Viewing test performance over time

Looking to monitor for performance regressions in your app? Or maybe just want to understand your app's baseline performance for your users?

Visit the "Performance" tab of any user-created mabl browser test to view the cumulative speed index, which is the time your application takes to load your entire test run, charted over the previous 90 days. As shown in the image below you can identify when the key user journey you're testing starts taking longer to complete, or simply confirm when your app performance improvements have started to positively impact those same user journeys.

An example of the performance page, displaying the daily average of the cumulative speed index for up to the past 90 days.An example of the performance page, displaying the daily average of the cumulative speed index for up to the past 90 days.

An example of the performance page, displaying the daily average of the cumulative speed index for up to the past 90 days.

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Enterprise plan feature

This feature is currently only available to Enterprise plans and mabl trials. To upgrade, please contact your mabl CSM.

Use cases

Monitoring for performance regressions

A great use of this chart is to monitor for performance regressions, especially if you're running your tests on a regular cadence. See the average time shoot up and to the right, and stay that way too? Check for deployments and major changes made around that time to your app, as it may indicate larger performance regressions that have been introduced.

Dive into individual test outputs to review the "Performance" chart for each step using the same Speed Index metric. In the example below, we can see how an individual step contributes to a worsening performance trend but is also a performance anomaly that may be worth investigating further.

Understanding your users' experience

This chart measures the performance of your app without the "mabl" parts of your tests like time spent on finds, waiting, asserting, and more. As a result, this metric and changes over time represent the real experience of your application for your end-user. If the trend worsens for your login flow for example, it may be a sign that users are starting to spend more time waiting for your app to load for the first time.

Understanding your app's baseline performance

Mabl will report on the performance for the last 90 days, helping you understand the baseline performance of your app over time. Since you can also filter your results by the environment they ran against, you can also understand performance differences between your different environments and how that may influence your testing strategies.

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Resolving performance regressions

Here are some recommendations from web.dev on how to improve speed index scores in your application.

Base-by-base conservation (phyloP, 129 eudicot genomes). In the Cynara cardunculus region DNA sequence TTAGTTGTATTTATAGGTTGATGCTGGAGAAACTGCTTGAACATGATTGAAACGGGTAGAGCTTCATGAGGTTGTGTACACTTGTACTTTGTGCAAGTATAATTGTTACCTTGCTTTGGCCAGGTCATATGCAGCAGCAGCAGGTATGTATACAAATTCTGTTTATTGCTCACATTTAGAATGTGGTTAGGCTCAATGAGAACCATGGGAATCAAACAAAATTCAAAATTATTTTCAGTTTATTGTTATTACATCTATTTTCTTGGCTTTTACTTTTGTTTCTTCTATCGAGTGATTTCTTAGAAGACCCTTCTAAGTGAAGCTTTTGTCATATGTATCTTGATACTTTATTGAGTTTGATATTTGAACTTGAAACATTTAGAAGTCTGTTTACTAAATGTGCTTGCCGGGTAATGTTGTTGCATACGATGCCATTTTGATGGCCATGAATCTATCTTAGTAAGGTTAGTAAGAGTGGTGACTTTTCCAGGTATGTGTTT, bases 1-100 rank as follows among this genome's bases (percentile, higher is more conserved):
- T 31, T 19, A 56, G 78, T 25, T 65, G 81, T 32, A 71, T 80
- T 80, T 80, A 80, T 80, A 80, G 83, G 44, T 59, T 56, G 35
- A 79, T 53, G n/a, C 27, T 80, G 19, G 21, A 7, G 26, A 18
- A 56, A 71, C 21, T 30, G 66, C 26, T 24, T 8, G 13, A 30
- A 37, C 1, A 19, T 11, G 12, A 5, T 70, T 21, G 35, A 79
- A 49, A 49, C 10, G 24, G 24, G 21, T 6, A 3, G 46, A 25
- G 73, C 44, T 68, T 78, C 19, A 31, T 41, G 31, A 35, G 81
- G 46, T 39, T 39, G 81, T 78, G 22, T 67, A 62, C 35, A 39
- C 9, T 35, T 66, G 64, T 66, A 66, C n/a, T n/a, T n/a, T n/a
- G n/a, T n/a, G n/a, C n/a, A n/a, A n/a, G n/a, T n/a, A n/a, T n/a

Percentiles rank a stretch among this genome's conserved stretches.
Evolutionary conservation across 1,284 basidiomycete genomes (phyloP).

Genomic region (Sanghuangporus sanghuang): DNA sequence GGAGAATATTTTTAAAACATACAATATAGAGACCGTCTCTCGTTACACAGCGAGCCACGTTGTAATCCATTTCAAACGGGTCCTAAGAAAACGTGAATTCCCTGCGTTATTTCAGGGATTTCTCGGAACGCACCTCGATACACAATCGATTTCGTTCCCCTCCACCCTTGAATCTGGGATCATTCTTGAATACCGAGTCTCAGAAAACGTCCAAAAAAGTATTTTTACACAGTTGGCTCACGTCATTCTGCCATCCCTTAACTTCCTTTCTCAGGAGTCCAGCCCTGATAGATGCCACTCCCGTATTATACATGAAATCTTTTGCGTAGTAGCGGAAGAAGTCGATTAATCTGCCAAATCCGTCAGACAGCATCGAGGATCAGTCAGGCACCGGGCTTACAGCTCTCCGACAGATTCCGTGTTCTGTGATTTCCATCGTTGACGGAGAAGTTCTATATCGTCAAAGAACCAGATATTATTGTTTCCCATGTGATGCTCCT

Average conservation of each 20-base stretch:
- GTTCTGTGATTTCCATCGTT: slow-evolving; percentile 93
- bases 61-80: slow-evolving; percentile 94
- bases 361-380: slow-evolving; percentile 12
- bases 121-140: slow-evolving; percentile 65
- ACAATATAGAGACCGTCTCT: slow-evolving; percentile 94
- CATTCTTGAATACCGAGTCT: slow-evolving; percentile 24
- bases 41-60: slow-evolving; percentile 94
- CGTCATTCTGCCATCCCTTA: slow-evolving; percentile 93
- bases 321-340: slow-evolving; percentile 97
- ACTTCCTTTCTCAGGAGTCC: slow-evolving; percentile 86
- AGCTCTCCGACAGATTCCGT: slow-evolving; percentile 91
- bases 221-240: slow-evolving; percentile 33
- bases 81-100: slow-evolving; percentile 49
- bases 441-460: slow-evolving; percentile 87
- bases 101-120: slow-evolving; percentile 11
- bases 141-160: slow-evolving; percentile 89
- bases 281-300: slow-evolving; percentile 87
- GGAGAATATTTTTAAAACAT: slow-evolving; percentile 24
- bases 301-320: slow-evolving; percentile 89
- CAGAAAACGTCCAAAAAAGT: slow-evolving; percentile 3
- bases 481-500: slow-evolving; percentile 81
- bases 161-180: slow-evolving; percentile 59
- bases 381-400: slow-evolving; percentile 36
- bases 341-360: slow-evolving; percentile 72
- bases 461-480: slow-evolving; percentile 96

Frequently Asked Questions (FAQs)

Why do I see different numbers than in my test's run history?

Test duration, as shown in the run history table, captures the entire test from startup to completion including time spent auto-healing or starting up the browser. The cumulative speed index, as charted below, captures the total time your app took to load for each test run. This reflects how users are likely to perceive the load speed of your application user interface (UI) as they complete their journey through your app and is generally a much smaller figure than the actual duration of the test.

Test duration includes things such as:

  • Browser startup time
  • Wait times
  • The time mabl took to find an element or complete a click/hover/drag-and-drop

Cumulative speed index only includes:

  • The time your app took to load for each step - even for steps that do not fully re-render the app

What's Speed Index?

Speed Index in basic terms tracks page load performance over time, the time it takes before mabl can take an action against it. Learn more, please note that mabl uses the Speed Index and not Speed Index Score.

How can I filter the data?

The chart and data on this page are filterable by environment via the dropdown selector, as well as your selected application filter. When using either, the chart will only display runs that occurred on the app and environment you've selected.

The environment filter can be helpful to isolate environments that may be experiencing degraded performance, as well as focus on stable environments that may have performance that better mirror's your production experience.

The application filter can be helpful to pinpoint, especially in larger workspaces, which app may be experiencing issues if your tests or flows are reused across multiple applications.

How can I populate more results? Or, why is there no data?

You don't need to do anything to start populating performance information automatically, so long as your tests are running in a way that mabl will automatically collect the relevant performance data.

If your performance chart is empty or doesn't have as many runs as you'd expect, there are a few things to check to make sure results start populating:

  • Does this test run on Chrome? Only Chrome run will populate step traces necessary to load performance data
  • Is your test passing? Only passing tests will populate the chart
  • Are you running tests ad hoc or locally? Only tests run as part of a plan in the cloud will populate results today, although this is changing soon

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